MISCONDUCT CHARGES: How precise must the wording of charges be?

LABOUR LAW in a Nutshell September-October 2021

They don’t have to be as precisely worded as charges in a criminal case. The Labour Appeal Court (LAC) confirmed this in a decision in August 2021.

The Facts

A manager instructed a supervisor and his crew at the Kimberly municipality to repair the roof of a local hall. The manager later saw that they’d dismantled an air conditioner which had been fixed to the roof. He was lenient but told them their conduct could lead to disciplinary action.

Later the same day, a security officer saw them near the municipal dump with some of the air conditioner parts in their vehicle. The supervisor said the manager had given them permission to dismantle the air conditioner. He also said they were busy with a “spin” – meaning they were selling the parts illegally.

The vehicle with the parts were taken to the municipality and secured. The supervisor and the employees then tried to force the security officer with bribes and threats to give them the parts.

Disciplinary Charges

They were charged with three counts of misconduct and dismissed. Charge 1 was described as “Sale of Municipal Property”.

SALGA Arbitration

The arbitrator found the supervisor was an evasive and unreliable witness. He rejected his version in favour of the employer’s version. Despite this, he found the employees not guilty on Charge 1.

He said the employer had not proved that the employees had sold the parts as alleged in the charge. This was because the charge alleged an actual sale and not an attempted sale. Curiously, he also found that a mere intent to sell did not amount to an attempt to steal – and that “bare intent” did not on its own justify dismissal. On this reasoning, he found the dismissal was substantively unfair and reinstated the employees.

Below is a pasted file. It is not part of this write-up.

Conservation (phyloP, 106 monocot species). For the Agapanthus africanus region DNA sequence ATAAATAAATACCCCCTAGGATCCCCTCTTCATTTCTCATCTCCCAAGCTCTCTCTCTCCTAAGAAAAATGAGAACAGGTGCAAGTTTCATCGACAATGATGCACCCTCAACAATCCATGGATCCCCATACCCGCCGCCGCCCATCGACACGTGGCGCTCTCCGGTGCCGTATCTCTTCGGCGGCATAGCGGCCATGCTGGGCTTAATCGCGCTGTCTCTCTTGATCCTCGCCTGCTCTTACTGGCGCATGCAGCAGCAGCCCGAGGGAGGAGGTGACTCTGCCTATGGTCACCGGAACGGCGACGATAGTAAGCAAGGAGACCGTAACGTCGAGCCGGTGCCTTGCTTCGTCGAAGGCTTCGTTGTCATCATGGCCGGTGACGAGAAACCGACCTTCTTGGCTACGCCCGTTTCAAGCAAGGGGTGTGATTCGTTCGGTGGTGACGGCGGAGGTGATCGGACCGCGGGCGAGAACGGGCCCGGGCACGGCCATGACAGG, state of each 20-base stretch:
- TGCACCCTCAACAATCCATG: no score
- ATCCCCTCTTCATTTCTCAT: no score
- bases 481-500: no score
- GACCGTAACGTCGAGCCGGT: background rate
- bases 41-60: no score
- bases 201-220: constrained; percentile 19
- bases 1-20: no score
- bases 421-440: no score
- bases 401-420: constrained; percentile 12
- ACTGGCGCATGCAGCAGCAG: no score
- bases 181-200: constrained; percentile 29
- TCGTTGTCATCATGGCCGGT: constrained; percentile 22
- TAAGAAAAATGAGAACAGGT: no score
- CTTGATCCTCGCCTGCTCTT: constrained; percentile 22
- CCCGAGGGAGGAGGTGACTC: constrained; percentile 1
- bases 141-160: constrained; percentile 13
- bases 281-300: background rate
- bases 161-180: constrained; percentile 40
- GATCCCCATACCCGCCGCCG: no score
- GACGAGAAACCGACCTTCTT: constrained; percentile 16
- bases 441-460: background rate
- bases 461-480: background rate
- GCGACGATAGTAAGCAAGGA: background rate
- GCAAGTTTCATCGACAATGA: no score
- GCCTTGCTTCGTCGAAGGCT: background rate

Labour Court

On review, the employer argued that although it had not proved an actual sale, it had proved an attempt to sell. This was dishonest conduct by the supervisor and the crew. The charges were wide enough to cover dishonest conduct. Also, reinstatement was an inappropriate sanction because the trust relationship had been broken.

The Labour Court disagreed. It agreed with the arbitrator’s reasoning and findings. It said the issue before the arbitrator was “was whether, on the balance of probabilities, the employees committed the misconduct they were charged with.” The court found that the arbitrator had reached a conclusion which any reasonable decision-maker would have reached. It dismissed the review on this basis.

Labour Appeal Court

The LAC disagreed with the Labour Court and the arbitrator. It said they had adopted an overly technical approach and overlooked crucial facts. This led the arbitrator to unreasonably conclude that the charges had not been proved.

The court said it has repeatedly held that there’s a major difference between the wording of charges in a criminal case and in a disciplinary case. An unduly technical approach to the description and consideration of disciplinary charges should be avoided. Also, an employee may be found guilty of an attempt if there’s not enough evidence to prove the main charge.

On the facts of the present case, the LAC concluded that the only reasonable inference to be drawn was that the employees had acted dishonestly and in concert to steal and sell the air-conditioner parts. They were caught in the act. The court found that their dismissal was substantively fair.

TIPS: This case confirms that a disciplinary enquiry is not a criminal trial. The decision maker must consider all the facts and the context to come to a fair and reasonable conclusion. Instead of defining a charge in criminal terms – it’s better to define it for example as “Misconduct” or “Gross Misconduct” and add a “Description” to briefly summarise the facts of the alleged misconduct. This avoids an overly technical approach which the courts have repeatedly discouraged.

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[1] Sol Plaatje Municipality v South African Local Government Bargaining Council and Others (PA12/19) [2021] ZALAC 24 (5 August 2021)

Source: Article by Prof Alan Rycroft in Worklaw Newsletter September 2021


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